• We expect innovation in everything outside of what we work in
  • What innovation is and isn’t
    • What is it actually changing vs. changing for changes sake
      • Taking out candy of vending machines & replacing it with good stuff is not innovation
      • Saying that kids will figure it out is not always right - not all are proficient so - do need an adult guidance and the longer you wait the more afraid you’ll get - “the suspense at the top is what freaks you out”
      • Don’t fit people into job titles - find great people & give them titles
  • Competitive collaboration
    • We’re missing notion of competition - no one wants to be the weakest, but someone always is
      • We push each other to get better, though
      • We don’t want “mind your own business learning.” We want to ask - what is tech allowing us to do that we couldn’t do before - we must collaborate
  • 5 elements of leadership
    • Strength-based leadership
      • Best people to teach this are these passionate educators - and have them go to places they love
    • Powerful learning first, technology second
      • Business vs. Education - don’t base what we use vs. what makes sense for business. For instance, don’t use Office 365 just because the IT dept. feels comfortable with it
        • Ask - what is best for kids, how does this improve learning, if we were to do ----, what is the balance of risk vs. reward, is this serving the few or the majority.
        • Power is about what you can control, freedom is about what you can unleash - our jobs as teachers is to get others to unleash
    • Creating meaningful learning
      • Teachers should be responsible for their own learning now
      • To innovate, disrupt your routine
      • How do yo move people from their point a to their point b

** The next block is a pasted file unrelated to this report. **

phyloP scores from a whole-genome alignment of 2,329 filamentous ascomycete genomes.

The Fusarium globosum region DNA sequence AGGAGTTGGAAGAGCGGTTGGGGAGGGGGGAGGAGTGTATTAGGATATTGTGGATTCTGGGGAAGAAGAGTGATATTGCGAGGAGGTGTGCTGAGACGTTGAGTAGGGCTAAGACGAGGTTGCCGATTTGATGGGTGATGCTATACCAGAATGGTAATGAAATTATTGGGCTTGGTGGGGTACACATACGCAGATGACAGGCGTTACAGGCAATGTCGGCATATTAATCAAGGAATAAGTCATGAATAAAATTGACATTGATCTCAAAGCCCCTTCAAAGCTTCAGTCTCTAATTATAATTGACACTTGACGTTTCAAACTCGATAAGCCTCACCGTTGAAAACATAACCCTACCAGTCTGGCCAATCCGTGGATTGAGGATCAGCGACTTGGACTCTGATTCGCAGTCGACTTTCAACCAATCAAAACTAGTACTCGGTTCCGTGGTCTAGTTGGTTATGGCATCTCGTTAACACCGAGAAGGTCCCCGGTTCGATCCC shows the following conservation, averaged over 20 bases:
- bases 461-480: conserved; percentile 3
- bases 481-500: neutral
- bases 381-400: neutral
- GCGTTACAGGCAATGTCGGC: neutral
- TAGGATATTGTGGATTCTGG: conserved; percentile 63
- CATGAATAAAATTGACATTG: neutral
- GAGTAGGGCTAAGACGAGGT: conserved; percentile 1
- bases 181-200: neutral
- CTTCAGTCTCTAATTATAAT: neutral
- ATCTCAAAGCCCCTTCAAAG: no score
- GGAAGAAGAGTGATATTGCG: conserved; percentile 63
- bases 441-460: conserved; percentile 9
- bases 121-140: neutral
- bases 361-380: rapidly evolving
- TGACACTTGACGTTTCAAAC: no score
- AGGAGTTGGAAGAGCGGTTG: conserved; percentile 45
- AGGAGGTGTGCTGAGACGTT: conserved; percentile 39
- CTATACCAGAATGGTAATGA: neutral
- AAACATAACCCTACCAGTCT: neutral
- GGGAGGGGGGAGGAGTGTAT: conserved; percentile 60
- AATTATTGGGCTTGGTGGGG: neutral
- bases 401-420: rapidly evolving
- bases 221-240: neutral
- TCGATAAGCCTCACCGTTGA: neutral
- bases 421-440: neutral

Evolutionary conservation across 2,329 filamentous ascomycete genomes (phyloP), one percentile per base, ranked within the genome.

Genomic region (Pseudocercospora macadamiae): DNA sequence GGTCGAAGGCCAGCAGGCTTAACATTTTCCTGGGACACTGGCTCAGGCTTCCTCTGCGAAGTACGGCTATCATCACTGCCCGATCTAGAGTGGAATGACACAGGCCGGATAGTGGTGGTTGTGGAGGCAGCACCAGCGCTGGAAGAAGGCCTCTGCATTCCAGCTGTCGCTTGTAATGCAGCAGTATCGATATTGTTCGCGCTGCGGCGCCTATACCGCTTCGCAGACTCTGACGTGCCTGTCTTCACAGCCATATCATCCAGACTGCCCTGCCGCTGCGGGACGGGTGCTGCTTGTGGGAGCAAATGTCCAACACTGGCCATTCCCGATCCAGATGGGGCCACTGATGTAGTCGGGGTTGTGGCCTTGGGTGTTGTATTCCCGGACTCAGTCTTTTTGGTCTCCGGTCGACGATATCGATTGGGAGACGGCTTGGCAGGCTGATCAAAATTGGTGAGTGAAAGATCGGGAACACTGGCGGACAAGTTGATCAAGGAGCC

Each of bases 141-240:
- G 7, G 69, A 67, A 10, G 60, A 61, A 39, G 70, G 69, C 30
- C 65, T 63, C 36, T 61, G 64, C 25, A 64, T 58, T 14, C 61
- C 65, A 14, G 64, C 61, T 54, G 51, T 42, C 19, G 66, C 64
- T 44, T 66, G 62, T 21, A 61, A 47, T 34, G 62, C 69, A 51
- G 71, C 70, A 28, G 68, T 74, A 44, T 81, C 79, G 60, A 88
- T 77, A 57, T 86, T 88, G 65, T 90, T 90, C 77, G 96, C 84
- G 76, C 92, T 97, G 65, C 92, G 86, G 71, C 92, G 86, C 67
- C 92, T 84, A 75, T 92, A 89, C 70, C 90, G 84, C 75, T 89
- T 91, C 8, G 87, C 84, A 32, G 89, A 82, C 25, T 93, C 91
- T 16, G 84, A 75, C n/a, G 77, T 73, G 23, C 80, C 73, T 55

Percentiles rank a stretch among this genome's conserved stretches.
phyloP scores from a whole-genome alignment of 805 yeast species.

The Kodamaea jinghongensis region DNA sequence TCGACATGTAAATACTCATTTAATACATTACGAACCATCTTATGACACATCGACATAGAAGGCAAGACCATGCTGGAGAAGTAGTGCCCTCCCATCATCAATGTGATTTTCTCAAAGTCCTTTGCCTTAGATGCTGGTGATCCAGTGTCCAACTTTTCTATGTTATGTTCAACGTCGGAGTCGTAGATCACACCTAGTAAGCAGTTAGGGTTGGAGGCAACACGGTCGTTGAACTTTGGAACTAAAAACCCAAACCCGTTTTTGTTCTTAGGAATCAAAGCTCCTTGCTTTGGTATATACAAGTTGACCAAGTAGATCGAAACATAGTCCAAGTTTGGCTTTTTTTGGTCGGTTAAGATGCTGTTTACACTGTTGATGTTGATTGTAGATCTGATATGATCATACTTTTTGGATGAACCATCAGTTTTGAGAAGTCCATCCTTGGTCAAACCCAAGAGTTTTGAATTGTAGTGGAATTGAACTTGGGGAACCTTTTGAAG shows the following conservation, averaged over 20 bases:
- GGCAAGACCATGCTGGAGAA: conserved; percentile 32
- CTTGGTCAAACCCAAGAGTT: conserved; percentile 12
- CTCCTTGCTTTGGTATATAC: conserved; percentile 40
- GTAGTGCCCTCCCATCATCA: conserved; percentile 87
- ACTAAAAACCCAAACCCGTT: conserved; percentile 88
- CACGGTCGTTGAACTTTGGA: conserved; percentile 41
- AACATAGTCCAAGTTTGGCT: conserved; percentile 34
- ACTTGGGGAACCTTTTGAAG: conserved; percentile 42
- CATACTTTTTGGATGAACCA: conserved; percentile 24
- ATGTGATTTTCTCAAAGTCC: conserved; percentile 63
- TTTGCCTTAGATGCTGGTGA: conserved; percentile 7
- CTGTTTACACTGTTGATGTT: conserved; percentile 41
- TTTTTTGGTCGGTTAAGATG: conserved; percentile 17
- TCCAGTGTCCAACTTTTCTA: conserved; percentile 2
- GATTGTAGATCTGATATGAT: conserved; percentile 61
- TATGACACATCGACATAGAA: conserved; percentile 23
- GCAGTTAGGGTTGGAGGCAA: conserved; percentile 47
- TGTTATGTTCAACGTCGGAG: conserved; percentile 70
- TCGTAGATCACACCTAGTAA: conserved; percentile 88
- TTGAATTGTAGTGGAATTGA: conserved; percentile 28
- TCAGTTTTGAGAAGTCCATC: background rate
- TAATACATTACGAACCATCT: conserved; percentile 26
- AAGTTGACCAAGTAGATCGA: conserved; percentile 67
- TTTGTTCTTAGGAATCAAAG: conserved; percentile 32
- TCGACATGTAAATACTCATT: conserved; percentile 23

• How do you disrupt the routine of other
        • Stop giving meanings with handouts - if they say they have to use paper, show them how to print
        • Less is more - paradox of choice - TED talk to walk - a lot of people can’t make choices
          • Literate - adaptive - trans-formative
          • Focus on just a few and know them inside out
        • Move to meaningful creation
    • Embrace an open culture
      • When kids leave school, they should be well-Googled - you need to develop your Google footprint
      • We live in a world where everyone can have a voice - but how are we using it
  • We are data-driven - but need to think about - what are we really good at and why
  • I think, I question, I design, I create, I struggle, I collaborate, I try, I solve, I invent, I reflect, I LEARN
  • You can’t ignore change-makers - they push human race forward. The crazy ones...

Using Add-ons in GAFE? You should!

As we near summer, be sure to check out some add-ons that can make all the difference ind Google Apps. For me, I cannot live without DocHub. I've saved so much paper and toner because of it. Someone sends me a PDF to sign. Now, I can just sign it this way. Or...even better: Someone gives you a hard copy. You can scan it with the Drive app on your phone (currently only Android only) and save it as a PDF in your phone. Then, you can use DocHub to sign it and edit the document. Boom! No more paper and much easier to search and find.

Per an earlier post:

Google Apps can do a lot on their own, but to really get the benefits, you need to use the Google Add-ons available in Forms, Docs, Sheets.

Check out Add-ons make the world go round for a listing of some of my favorite add-ons. Some add-ons are also legacy scripts that you can get from the old Google Sheets.

More Google-iciousness is available on